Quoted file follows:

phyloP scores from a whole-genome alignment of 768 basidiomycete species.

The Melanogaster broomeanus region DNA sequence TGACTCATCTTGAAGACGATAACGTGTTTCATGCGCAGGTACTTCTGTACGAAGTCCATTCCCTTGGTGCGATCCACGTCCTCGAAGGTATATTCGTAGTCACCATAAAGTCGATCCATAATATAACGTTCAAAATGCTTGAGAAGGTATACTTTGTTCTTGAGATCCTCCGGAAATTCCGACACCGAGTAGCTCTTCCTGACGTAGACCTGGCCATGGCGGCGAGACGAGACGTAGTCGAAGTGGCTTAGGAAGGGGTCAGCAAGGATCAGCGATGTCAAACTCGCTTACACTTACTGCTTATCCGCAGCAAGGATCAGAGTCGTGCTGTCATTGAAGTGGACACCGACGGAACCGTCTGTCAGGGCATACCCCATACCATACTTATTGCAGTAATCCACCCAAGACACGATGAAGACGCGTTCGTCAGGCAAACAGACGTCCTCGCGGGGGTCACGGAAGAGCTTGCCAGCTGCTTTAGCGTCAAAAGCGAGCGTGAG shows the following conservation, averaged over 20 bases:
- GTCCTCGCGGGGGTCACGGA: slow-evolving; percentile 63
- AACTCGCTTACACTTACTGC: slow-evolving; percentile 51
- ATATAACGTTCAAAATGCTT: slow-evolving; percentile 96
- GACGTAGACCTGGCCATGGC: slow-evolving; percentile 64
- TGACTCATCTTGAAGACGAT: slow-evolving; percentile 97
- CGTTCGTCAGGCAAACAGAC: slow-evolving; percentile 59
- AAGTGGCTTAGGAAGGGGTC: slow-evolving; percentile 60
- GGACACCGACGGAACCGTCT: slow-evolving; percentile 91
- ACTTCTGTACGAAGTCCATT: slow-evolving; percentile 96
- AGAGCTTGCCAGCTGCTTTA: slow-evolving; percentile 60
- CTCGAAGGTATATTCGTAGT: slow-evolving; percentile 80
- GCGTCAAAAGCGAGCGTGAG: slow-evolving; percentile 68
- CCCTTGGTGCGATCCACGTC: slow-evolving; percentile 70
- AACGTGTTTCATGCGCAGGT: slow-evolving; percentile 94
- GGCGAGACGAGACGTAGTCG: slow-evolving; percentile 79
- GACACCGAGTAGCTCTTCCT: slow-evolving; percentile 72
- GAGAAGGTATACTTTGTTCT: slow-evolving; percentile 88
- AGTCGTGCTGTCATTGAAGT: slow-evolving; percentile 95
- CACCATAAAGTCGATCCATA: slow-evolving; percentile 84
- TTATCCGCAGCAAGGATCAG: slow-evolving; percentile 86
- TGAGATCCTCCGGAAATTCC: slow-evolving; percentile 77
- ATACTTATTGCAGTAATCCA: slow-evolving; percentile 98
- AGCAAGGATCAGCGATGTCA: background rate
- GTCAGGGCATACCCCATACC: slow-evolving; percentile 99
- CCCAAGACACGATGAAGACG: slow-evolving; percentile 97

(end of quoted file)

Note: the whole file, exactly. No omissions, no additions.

phyloP scores from a whole-genome alignment of 768 basidiomycete species.

The Melanogaster broomeanus region DNA sequence TGACTCATCTTGAAGACGATAACGTGTTTCATGCGCAGGTACTTCTGTACGAAGTCCATTCCCTTGGTGCGATCCACGTCCTCGAAGGTATATTCGTAGTCACCATAAAGTCGATCCATAATATAACGTTCAAAATGCTTGAGAAGGTATACTTTGTTCTTGAGATCCTCCGGAAATTCCGACACCGAGTAGCTCTTCCTGACGTAGACCTGGCCATGGCGGCGAGACGAGACGTAGTCGAAGTGGCTTAGGAAGGGGTCAGCAAGGATCAGCGATGTCAAACTCGCTTACACTTACTGCTTATCCGCAGCAAGGATCAGAGTCGTGCTGTCATTGAAGTGGACACCGACGGAACCGTCTGTCAGGGCATACCCCATACCATACTTATTGCAGTAATCCACCCAAGACACGATGAAGACGCGTTCGTCAGGCAAACAGACGTCCTCGCGGGGGTCACGGAAGAGCTTGCCAGCTGCTTTAGCGTCAAAAGCGAGCGTGAG shows the following conservation, averaged over 20 bases:
- GTCCTCGCGGGGGTCACGGA: slow-evolving; percentile 63
- AACTCGCTTACACTTACTGC: slow-evolving; percentile 51
- ATATAACGTTCAAAATGCTT: slow-evolving; percentile 96
- GACGTAGACCTGGCCATGGC: slow-evolving; percentile 64
- TGACTCATCTTGAAGACGAT: slow-evolving; percentile 97
- CGTTCGTCAGGCAAACAGAC: slow-evolving; percentile 59
- AAGTGGCTTAGGAAGGGGTC: slow-evolving; percentile 60
- GGACACCGACGGAACCGTCT: slow-evolving; percentile 91
- ACTTCTGTACGAAGTCCATT: slow-evolving; percentile 96
- AGAGCTTGCCAGCTGCTTTA: slow-evolving; percentile 60
- CTCGAAGGTATATTCGTAGT: slow-evolving; percentile 80
- GCGTCAAAAGCGAGCGTGAG: slow-evolving; percentile 68
- CCCTTGGTGCGATCCACGTC: slow-evolving; percentile 70
- AACGTGTTTCATGCGCAGGT: slow-evolving; percentile 94
- GGCGAGACGAGACGTAGTCG: slow-evolving; percentile 79
- GACACCGAGTAGCTCTTCCT: slow-evolving; percentile 72
- GAGAAGGTATACTTTGTTCT: slow-evolving; percentile 88
- AGTCGTGCTGTCATTGAAGT: slow-evolving; percentile 95
- CACCATAAAGTCGATCCATA: slow-evolving; percentile 84
- TTATCCGCAGCAAGGATCAG: slow-evolving; percentile 86
- TGAGATCCTCCGGAAATTCC: slow-evolving; percentile 77
- ATACTTATTGCAGTAATCCA: slow-evolving; percentile 98
- AGCAAGGATCAGCGATGTCA: background rate
- GTCAGGGCATACCCCATACC: slow-evolving; percentile 99
- CCCAAGACACGATGAAGACG: slow-evolving; percentile 97